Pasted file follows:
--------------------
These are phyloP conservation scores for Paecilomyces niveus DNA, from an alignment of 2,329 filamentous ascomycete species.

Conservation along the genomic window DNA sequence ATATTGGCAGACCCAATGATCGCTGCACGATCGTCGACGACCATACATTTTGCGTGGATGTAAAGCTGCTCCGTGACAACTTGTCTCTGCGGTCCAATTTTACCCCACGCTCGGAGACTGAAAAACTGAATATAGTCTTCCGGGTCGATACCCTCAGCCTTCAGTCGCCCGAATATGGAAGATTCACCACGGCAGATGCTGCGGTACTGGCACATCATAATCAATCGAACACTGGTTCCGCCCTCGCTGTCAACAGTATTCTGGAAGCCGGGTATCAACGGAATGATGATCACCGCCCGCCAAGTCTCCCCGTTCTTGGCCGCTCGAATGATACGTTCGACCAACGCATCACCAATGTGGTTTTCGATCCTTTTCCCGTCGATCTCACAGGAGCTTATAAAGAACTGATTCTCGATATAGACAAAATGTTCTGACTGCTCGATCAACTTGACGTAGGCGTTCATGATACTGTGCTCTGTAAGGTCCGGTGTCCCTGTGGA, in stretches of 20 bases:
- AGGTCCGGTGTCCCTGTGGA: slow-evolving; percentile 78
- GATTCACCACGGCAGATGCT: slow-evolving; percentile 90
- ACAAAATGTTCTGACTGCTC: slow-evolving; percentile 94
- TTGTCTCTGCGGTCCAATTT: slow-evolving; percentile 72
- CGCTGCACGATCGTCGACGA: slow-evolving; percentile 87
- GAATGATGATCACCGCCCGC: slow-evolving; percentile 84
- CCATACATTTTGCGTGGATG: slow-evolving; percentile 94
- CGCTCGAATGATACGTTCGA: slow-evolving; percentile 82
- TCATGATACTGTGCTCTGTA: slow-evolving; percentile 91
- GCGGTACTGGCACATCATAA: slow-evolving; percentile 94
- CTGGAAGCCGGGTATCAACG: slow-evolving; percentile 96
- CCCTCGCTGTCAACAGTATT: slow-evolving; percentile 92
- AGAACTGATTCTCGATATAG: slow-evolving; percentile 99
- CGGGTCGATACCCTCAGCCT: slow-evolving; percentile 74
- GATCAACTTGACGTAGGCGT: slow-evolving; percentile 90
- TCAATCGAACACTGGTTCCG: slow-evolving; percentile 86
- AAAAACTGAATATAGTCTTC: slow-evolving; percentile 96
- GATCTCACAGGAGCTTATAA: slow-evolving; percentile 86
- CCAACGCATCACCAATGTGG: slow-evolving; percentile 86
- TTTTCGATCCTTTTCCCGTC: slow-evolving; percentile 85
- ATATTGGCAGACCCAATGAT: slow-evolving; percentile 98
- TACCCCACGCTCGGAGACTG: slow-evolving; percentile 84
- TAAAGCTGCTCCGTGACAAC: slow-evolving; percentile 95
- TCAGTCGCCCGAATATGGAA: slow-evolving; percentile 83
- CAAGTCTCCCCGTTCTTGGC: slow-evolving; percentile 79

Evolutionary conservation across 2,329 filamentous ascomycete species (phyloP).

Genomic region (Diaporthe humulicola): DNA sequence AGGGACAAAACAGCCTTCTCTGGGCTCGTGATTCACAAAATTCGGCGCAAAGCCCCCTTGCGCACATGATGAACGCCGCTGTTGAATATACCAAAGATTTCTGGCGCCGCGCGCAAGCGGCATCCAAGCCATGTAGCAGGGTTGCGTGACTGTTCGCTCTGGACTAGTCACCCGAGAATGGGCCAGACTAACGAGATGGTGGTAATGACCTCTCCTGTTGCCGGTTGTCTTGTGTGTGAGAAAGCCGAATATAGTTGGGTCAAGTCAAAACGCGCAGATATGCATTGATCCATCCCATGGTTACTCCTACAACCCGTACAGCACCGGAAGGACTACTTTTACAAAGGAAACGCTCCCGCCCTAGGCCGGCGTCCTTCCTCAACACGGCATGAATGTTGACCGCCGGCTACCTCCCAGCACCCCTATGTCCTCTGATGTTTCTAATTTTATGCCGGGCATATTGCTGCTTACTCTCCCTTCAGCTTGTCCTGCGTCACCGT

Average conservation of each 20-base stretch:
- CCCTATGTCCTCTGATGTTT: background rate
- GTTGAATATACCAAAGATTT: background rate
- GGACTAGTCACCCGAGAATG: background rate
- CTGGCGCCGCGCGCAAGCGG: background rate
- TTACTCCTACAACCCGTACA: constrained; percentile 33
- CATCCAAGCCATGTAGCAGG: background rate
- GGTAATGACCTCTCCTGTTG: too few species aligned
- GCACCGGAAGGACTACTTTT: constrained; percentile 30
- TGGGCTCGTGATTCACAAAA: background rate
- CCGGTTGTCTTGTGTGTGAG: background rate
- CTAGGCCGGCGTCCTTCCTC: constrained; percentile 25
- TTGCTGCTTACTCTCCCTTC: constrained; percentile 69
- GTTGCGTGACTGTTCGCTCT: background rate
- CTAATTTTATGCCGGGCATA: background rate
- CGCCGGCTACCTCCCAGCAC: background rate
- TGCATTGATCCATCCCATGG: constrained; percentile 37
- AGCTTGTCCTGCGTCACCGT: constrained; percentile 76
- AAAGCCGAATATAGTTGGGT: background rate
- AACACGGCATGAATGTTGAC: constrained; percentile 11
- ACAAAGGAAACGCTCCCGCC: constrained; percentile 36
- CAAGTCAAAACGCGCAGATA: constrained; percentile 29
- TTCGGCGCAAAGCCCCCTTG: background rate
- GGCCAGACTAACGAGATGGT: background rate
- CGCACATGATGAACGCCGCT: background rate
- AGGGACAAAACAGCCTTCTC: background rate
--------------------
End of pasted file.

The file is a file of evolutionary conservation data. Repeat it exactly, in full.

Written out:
These are phyloP conservation scores for Paecilomyces niveus DNA, from an alignment of 2,329 filamentous ascomycete species.

Conservation along the genomic window DNA sequence ATATTGGCAGACCCAATGATCGCTGCACGATCGTCGACGACCATACATTTTGCGTGGATGTAAAGCTGCTCCGTGACAACTTGTCTCTGCGGTCCAATTTTACCCCACGCTCGGAGACTGAAAAACTGAATATAGTCTTCCGGGTCGATACCCTCAGCCTTCAGTCGCCCGAATATGGAAGATTCACCACGGCAGATGCTGCGGTACTGGCACATCATAATCAATCGAACACTGGTTCCGCCCTCGCTGTCAACAGTATTCTGGAAGCCGGGTATCAACGGAATGATGATCACCGCCCGCCAAGTCTCCCCGTTCTTGGCCGCTCGAATGATACGTTCGACCAACGCATCACCAATGTGGTTTTCGATCCTTTTCCCGTCGATCTCACAGGAGCTTATAAAGAACTGATTCTCGATATAGACAAAATGTTCTGACTGCTCGATCAACTTGACGTAGGCGTTCATGATACTGTGCTCTGTAAGGTCCGGTGTCCCTGTGGA, in stretches of 20 bases:
- AGGTCCGGTGTCCCTGTGGA: slow-evolving; percentile 78
- GATTCACCACGGCAGATGCT: slow-evolving; percentile 90
- ACAAAATGTTCTGACTGCTC: slow-evolving; percentile 94
- TTGTCTCTGCGGTCCAATTT: slow-evolving; percentile 72
- CGCTGCACGATCGTCGACGA: slow-evolving; percentile 87
- GAATGATGATCACCGCCCGC: slow-evolving; percentile 84
- CCATACATTTTGCGTGGATG: slow-evolving; percentile 94
- CGCTCGAATGATACGTTCGA: slow-evolving; percentile 82
- TCATGATACTGTGCTCTGTA: slow-evolving; percentile 91
- GCGGTACTGGCACATCATAA: slow-evolving; percentile 94
- CTGGAAGCCGGGTATCAACG: slow-evolving; percentile 96
- CCCTCGCTGTCAACAGTATT: slow-evolving; percentile 92
- AGAACTGATTCTCGATATAG: slow-evolving; percentile 99
- CGGGTCGATACCCTCAGCCT: slow-evolving; percentile 74
- GATCAACTTGACGTAGGCGT: slow-evolving; percentile 90
- TCAATCGAACACTGGTTCCG: slow-evolving; percentile 86
- AAAAACTGAATATAGTCTTC: slow-evolving; percentile 96
- GATCTCACAGGAGCTTATAA: slow-evolving; percentile 86
- CCAACGCATCACCAATGTGG: slow-evolving; percentile 86
- TTTTCGATCCTTTTCCCGTC: slow-evolving; percentile 85
- ATATTGGCAGACCCAATGAT: slow-evolving; percentile 98
- TACCCCACGCTCGGAGACTG: slow-evolving; percentile 84
- TAAAGCTGCTCCGTGACAAC: slow-evolving; percentile 95
- TCAGTCGCCCGAATATGGAA: slow-evolving; percentile 83
- CAAGTCTCCCCGTTCTTGGC: slow-evolving; percentile 79

Evolutionary conservation across 2,329 filamentous ascomycete species (phyloP).

Genomic region (Diaporthe humulicola): DNA sequence AGGGACAAAACAGCCTTCTCTGGGCTCGTGATTCACAAAATTCGGCGCAAAGCCCCCTTGCGCACATGATGAACGCCGCTGTTGAATATACCAAAGATTTCTGGCGCCGCGCGCAAGCGGCATCCAAGCCATGTAGCAGGGTTGCGTGACTGTTCGCTCTGGACTAGTCACCCGAGAATGGGCCAGACTAACGAGATGGTGGTAATGACCTCTCCTGTTGCCGGTTGTCTTGTGTGTGAGAAAGCCGAATATAGTTGGGTCAAGTCAAAACGCGCAGATATGCATTGATCCATCCCATGGTTACTCCTACAACCCGTACAGCACCGGAAGGACTACTTTTACAAAGGAAACGCTCCCGCCCTAGGCCGGCGTCCTTCCTCAACACGGCATGAATGTTGACCGCCGGCTACCTCCCAGCACCCCTATGTCCTCTGATGTTTCTAATTTTATGCCGGGCATATTGCTGCTTACTCTCCCTTCAGCTTGTCCTGCGTCACCGT

Average conservation of each 20-base stretch:
- CCCTATGTCCTCTGATGTTT: background rate
- GTTGAATATACCAAAGATTT: background rate
- GGACTAGTCACCCGAGAATG: background rate
- CTGGCGCCGCGCGCAAGCGG: background rate
- TTACTCCTACAACCCGTACA: constrained; percentile 33
- CATCCAAGCCATGTAGCAGG: background rate
- GGTAATGACCTCTCCTGTTG: too few species aligned
- GCACCGGAAGGACTACTTTT: constrained; percentile 30
- TGGGCTCGTGATTCACAAAA: background rate
- CCGGTTGTCTTGTGTGTGAG: background rate
- CTAGGCCGGCGTCCTTCCTC: constrained; percentile 25
- TTGCTGCTTACTCTCCCTTC: constrained; percentile 69
- GTTGCGTGACTGTTCGCTCT: background rate
- CTAATTTTATGCCGGGCATA: background rate
- CGCCGGCTACCTCCCAGCAC: background rate
- TGCATTGATCCATCCCATGG: constrained; percentile 37
- AGCTTGTCCTGCGTCACCGT: constrained; percentile 76
- AAAGCCGAATATAGTTGGGT: background rate
- AACACGGCATGAATGTTGAC: constrained; percentile 11
- ACAAAGGAAACGCTCCCGCC: constrained; percentile 36
- CAAGTCAAAACGCGCAGATA: constrained; percentile 29
- TTCGGCGCAAAGCCCCCTTG: background rate
- GGCCAGACTAACGAGATGGT: background rate
- CGCACATGATGAACGCCGCT: background rate
- AGGGACAAAACAGCCTTCTC: background rate